So don't knock the concept of a "starter lens" - a lens (or two) that can do a number of things reasonably well, as opposed to a lens that does one thing extremely well but can do virtually nothing else at all. It allows you to take a much wider variety of pictures *now* while you better learn and understand what your needs really are and what tradeoffs you personally are willing to make (there are *always* tradeoffs involved!), while saving you money to use toward the more specialized lenses later. And maybe allowing you to get *one* of those now.

Given your described interests, I'd consider the 18-55 that often comes with the camera as a fine lens for landscape and most general purpose use, plus the DA55-300 for general purpose telephoto use (including being "decent" for portraits), which *together* would cost less than just *one* of the DA* zooms, and then adding a dedicated macro or portrait lens. Perhaps the Sigma 70mm macro, which can double as both,.

Last edited by Marc Sabatella; 05-28-2009 at 03:52 PM.
05-27-2009, 11:18 PM   #7
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I'll second Marc's advice - very well put.

You might consider the Tamron 90/2.5 for macro - it can also double as a portait lens and, with the matching 01F flat-field teleconverter, you get a 180mm telephoto for covering some wildlife work.
05-28-2009, 04:37 PM   #8
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As usual, Marc is making pretty good recommendations.

QuoteOriginally posted by Marc Sabatella Quote
Perhaps the Sigma 70mm macro, which can double as both,.
While it doesn't get talked about much the Sigma 70mm macro is exactly what comes to my mind if one wants a single good lens that can do both macro and portraits. I personally find 90-105mm a bit long, particularly for portraits. I also think 70mm is a very handy length for small things like flowers as well.

One could do a lot worse than a DA16-45/4 + Sigma 70/2.8 Macro. Add a telezoom like DA55-300/4-5.8 and you're really rolling...

05-28-2009, 05:38 PM   #9
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QuoteOriginally posted by OregonJim Quote
I'll second Marc's advice - very well put.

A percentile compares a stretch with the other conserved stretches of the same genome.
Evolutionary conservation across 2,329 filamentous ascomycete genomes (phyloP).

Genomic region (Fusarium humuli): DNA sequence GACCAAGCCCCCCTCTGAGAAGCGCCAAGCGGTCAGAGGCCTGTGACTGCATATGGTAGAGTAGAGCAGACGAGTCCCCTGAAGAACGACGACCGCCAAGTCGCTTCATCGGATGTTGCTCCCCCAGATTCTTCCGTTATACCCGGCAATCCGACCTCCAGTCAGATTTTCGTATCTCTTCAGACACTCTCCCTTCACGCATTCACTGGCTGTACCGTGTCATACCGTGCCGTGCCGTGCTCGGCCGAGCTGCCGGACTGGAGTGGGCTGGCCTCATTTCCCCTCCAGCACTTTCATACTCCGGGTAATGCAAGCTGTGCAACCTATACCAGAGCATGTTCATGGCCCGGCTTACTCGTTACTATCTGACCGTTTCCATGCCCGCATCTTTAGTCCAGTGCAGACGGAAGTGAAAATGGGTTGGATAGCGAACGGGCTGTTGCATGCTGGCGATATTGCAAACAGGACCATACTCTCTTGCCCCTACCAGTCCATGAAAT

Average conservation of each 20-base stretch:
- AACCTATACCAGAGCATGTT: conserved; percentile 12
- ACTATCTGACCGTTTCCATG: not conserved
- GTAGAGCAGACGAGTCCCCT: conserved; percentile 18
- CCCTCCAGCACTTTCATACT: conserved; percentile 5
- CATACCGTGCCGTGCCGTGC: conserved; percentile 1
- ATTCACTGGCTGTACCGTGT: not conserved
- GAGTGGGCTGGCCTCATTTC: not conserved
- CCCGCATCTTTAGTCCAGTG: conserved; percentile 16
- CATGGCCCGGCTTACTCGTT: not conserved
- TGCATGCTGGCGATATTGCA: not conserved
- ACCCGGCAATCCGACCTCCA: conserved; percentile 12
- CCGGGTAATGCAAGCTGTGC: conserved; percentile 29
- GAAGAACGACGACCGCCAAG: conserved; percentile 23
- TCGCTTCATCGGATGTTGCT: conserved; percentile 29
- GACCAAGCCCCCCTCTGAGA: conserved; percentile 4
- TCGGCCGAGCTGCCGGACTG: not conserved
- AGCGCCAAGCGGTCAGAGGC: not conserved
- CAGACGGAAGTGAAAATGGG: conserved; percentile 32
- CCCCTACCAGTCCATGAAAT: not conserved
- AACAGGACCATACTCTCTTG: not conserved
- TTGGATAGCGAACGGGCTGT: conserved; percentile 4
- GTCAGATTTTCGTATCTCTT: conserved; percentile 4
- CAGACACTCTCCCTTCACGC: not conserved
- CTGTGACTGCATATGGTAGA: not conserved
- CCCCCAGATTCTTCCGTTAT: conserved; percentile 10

You might consider the Tamron 90/2.5 for macro - it can also double as a portait lens and, with the matching 01F flat-field teleconverter, you get a 180mm telephoto for covering some wildlife work.
If you get the Tamron 90mm f/2.5 Macro (the old MF version, either 52B or 52BB Tamron 90mm f/2.5 1:2 Macro #52B) you might also consider the 1:1 matched extension tube #18F in addition to / in place of the 01F 2x teleconverter. Also look for the #18FH optional hood.

You might also consider the Vivitar Series 1 105mm f/2.5 P/KA Macro - a complete, 1:1 Macro lens (an entirely different and higher price range) - very sharp and nice bokeh..

Both are available here and / or auction sites fairly often - the Tamron almost constantly available in conditions ranging from NIB to decent/used.

Either makes a serviceable portrait lens, but the Tamron does it better, as it was designed with that secondary use in mind. Amazingly sharp and the most stunning "SNAP" into focus of any lens I have ever owned.
05-28-2009, 08:38 PM   #10
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The OP needs a junkie

Sound advice Marc, but the OP said nothing of wildlife or sports or performances. Let's get him in the fold with two lenses that meet his requirements and then infect him with LBA

My $.02...

DA14, DA15 or DA21 for landscapes
DA35 or FA50/2.8 for macro and portrait

As with everything, there are compromises with every decision, but those are all fine lenses.
05-28-2009, 09:34 PM   #11